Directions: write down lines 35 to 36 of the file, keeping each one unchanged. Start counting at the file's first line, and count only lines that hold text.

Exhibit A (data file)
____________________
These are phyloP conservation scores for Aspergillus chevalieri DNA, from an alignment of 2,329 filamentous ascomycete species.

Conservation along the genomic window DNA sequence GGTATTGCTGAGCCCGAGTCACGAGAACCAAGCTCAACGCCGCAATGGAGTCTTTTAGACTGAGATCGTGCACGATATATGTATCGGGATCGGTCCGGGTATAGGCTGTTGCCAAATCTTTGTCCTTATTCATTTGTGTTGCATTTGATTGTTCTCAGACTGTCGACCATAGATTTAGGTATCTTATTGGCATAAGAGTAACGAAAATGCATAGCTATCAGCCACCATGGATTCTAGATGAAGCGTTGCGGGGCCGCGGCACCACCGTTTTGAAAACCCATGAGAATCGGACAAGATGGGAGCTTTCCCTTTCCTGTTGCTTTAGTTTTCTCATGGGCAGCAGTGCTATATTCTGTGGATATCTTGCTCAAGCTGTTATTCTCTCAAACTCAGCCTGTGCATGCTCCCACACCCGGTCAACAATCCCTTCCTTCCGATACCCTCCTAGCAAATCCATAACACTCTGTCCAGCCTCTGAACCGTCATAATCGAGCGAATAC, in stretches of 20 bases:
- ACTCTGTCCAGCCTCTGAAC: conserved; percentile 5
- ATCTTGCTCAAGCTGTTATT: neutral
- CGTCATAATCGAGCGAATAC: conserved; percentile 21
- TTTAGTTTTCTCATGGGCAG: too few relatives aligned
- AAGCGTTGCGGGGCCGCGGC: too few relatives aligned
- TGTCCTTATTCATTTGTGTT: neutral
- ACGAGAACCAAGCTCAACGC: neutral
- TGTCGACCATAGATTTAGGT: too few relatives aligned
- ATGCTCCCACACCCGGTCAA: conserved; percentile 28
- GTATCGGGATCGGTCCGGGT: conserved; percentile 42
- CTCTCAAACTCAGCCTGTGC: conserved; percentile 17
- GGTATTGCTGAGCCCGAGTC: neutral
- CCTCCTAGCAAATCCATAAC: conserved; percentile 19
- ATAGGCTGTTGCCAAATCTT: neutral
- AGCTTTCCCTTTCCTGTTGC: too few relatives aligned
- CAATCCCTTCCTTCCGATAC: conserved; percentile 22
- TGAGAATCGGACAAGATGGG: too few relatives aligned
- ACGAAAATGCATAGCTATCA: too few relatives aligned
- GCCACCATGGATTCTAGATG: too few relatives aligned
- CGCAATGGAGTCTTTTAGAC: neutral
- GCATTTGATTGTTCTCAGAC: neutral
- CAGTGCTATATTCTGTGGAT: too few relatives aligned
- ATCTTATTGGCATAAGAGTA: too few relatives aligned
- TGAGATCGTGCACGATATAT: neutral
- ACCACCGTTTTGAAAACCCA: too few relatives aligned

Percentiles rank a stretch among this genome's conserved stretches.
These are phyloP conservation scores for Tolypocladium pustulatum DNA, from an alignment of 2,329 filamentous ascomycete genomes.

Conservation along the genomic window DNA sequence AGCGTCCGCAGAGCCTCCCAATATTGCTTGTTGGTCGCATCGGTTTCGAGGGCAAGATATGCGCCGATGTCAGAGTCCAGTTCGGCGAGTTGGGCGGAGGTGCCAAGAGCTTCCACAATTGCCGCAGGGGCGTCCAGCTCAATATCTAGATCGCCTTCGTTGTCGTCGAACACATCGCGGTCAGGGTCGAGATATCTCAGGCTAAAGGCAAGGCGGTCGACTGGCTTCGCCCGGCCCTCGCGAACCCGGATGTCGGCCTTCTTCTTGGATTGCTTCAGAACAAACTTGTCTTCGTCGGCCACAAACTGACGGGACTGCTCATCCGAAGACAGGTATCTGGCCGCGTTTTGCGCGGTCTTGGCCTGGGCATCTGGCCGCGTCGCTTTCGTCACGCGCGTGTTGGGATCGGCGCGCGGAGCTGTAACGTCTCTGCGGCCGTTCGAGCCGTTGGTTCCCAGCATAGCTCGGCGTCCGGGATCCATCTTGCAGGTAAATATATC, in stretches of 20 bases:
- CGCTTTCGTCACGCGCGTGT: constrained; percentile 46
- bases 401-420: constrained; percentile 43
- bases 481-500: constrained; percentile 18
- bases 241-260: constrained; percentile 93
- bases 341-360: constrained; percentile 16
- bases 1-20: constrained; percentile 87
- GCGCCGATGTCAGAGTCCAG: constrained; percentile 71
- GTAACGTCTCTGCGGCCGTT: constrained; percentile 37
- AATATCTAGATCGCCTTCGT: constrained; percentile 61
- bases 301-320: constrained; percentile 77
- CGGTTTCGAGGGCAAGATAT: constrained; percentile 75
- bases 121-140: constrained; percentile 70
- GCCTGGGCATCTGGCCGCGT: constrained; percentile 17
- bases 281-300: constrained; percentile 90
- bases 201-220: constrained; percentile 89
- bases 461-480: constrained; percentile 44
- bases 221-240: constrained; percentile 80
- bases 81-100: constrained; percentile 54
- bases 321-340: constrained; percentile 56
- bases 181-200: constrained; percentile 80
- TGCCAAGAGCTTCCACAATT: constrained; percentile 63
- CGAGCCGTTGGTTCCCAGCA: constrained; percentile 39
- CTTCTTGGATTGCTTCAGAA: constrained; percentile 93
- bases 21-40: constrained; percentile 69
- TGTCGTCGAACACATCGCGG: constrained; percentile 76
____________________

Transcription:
- bases 341-360: constrained; percentile 16
- bases 1-20: constrained; percentile 87